Then you look at this nation. Look at this nation: Look again, just at its history. This nation was a great success, as of 1783. It wasn't yet perfected, it took until 1789 before we could get a decent form of government, with the inauguration of George Washington. But at the same time, a terrible thing happened in France. Because this nation's existence was actually dependent upon the power of France. In 1789, France collapsed, and came very rapidly under the dictatorship of our deadly enemies, the Duke of Orleans, and Robespierre's Jacobins, Robespierre's faction of the Jacobins. In the years that followed, between 1789 and 1814, we had no friends, but only enemies throughout the nations of Europe, and the world. None! The nations of Europe in 1814 came under the control of the Holy Alliance, better called the Unholy Alliance, every member of which was dedicated to the destruction of the United States. We consisted, in this nation, of a few million people, scattered on the Atlantic shores and the Caribbean shores. That's what we were. Against almost the entirety of the world.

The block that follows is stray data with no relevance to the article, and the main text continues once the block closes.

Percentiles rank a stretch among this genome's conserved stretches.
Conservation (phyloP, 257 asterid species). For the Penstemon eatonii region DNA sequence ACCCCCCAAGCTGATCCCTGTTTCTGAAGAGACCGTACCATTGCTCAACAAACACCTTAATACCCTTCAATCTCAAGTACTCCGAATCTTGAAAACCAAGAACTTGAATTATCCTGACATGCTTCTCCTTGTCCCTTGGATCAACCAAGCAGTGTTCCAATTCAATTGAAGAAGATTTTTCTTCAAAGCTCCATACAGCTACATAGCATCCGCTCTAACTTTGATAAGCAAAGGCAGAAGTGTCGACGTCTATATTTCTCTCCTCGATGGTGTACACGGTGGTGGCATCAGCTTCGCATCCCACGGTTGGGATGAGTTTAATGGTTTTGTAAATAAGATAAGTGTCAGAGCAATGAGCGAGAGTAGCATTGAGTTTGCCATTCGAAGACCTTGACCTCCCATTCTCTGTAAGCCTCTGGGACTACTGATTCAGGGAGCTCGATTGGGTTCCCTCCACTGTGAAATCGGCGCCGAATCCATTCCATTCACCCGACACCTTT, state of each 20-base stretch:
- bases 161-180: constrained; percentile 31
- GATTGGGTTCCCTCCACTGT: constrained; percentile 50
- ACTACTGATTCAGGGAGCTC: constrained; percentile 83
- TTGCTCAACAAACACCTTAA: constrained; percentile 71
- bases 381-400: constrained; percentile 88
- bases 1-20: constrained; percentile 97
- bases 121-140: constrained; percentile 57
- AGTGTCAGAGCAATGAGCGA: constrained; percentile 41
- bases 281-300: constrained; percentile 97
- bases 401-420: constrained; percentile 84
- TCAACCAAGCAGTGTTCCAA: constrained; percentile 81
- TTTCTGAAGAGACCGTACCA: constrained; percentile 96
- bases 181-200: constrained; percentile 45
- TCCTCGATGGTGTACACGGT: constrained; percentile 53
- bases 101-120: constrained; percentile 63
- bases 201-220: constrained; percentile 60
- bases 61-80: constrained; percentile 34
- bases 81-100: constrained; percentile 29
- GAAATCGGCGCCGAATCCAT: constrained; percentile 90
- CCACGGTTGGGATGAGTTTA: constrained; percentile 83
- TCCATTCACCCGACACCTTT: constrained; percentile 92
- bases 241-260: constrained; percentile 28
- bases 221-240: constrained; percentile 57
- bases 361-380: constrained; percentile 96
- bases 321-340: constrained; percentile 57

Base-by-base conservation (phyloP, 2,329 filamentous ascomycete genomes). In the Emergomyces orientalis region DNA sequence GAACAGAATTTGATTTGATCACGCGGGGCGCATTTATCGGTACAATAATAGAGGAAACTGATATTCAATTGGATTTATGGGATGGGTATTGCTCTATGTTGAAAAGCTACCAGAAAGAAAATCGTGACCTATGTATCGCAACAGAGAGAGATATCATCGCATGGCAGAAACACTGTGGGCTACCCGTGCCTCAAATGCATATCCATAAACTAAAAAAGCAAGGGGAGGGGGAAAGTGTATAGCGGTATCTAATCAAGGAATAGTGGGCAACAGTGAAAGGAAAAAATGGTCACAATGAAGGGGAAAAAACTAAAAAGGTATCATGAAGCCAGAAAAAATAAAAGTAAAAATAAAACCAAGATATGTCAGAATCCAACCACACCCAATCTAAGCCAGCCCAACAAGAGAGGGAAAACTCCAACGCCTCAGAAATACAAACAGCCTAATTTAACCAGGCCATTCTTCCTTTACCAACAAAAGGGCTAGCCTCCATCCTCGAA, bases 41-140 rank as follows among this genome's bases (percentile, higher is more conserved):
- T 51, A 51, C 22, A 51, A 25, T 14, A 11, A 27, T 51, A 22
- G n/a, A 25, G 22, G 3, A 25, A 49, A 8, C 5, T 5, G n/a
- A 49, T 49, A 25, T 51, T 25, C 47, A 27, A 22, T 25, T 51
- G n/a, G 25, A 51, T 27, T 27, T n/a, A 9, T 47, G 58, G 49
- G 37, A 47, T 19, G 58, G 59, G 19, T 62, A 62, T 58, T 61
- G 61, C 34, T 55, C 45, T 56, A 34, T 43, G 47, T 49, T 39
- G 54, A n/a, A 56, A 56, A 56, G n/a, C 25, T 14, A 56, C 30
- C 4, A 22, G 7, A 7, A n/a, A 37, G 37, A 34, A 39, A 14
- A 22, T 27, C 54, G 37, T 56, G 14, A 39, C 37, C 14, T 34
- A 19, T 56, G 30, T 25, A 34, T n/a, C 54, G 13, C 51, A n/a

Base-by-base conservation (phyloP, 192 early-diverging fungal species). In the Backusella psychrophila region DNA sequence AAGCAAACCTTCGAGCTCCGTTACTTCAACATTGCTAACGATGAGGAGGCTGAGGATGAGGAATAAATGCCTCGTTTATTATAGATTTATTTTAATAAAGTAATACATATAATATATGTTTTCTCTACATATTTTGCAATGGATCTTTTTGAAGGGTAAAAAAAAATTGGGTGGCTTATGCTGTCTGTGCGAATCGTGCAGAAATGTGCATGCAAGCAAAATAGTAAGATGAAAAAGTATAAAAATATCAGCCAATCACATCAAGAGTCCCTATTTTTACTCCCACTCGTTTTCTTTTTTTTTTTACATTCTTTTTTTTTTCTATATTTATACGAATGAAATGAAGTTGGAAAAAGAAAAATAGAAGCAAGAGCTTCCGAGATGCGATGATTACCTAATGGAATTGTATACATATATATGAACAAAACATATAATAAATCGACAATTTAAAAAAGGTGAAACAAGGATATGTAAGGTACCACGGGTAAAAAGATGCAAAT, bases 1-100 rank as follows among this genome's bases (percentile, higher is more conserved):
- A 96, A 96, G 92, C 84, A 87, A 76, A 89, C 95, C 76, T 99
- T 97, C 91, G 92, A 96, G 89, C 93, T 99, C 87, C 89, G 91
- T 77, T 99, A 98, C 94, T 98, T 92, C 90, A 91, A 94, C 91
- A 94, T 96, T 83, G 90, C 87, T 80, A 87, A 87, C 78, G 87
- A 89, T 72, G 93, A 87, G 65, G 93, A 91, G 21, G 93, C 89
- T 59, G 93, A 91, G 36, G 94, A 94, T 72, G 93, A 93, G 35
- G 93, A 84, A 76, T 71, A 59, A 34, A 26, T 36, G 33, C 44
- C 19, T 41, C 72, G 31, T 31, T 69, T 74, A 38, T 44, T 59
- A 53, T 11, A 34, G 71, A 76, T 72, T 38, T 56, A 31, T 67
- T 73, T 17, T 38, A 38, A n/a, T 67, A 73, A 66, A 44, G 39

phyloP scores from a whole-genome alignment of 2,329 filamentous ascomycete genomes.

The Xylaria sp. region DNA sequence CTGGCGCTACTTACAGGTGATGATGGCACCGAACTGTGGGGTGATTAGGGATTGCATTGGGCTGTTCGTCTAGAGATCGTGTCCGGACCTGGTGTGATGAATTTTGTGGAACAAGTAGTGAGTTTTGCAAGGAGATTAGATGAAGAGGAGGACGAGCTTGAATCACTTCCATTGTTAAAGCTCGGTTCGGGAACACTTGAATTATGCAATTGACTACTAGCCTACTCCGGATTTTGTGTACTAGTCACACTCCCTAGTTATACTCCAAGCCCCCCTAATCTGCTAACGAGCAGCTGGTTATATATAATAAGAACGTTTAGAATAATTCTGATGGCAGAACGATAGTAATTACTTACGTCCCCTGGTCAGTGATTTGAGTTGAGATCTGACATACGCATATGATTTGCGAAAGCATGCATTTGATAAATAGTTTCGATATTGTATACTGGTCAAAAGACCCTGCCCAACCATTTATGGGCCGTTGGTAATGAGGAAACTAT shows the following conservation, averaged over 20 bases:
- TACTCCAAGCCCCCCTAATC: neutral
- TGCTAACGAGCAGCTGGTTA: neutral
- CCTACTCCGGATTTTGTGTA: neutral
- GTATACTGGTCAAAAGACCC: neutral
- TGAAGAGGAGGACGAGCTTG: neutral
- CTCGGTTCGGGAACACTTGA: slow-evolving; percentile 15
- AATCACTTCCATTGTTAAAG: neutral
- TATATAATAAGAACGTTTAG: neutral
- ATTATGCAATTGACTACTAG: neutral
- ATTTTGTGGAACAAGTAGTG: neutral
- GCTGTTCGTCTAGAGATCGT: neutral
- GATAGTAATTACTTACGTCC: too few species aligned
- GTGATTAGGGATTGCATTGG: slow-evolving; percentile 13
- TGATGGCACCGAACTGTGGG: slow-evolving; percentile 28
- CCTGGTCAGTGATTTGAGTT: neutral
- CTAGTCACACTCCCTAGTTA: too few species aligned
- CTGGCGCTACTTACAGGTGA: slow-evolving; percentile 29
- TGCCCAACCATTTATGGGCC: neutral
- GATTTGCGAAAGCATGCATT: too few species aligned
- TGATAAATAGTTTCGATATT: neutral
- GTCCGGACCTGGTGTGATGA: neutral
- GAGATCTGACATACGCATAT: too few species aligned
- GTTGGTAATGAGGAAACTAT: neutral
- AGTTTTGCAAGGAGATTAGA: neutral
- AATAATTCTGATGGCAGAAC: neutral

And that continued until almost the 1850s, when the United States got its first ally, after 1814; when the French and the British ganged up on Russia, a young tsar, Tsar Alexander II, allied himself with the United States, or the patriots of the United States. And when the Civil War, which was organized by the Briish, broke out, which was the result of the corruption in our country, Tsar Alexander II saved the United States, because he did two things: First of all. he sent a message to London and France, and told the French, and the British, and the Spanish, that if they dared to interfere on the side of the Confederacy, against the United States, that Russia would launch war against them throughout Europe. Secondly, Tsar Alexander II sent the Russian Navy, which had been built with the help of American patriots after the Crimean War, he sent the fleet to New York harbor, out here, and to San Francisco, with sealed orders to make war against the Confederacy, the British, and French, should they act in any way to interfere against the United States.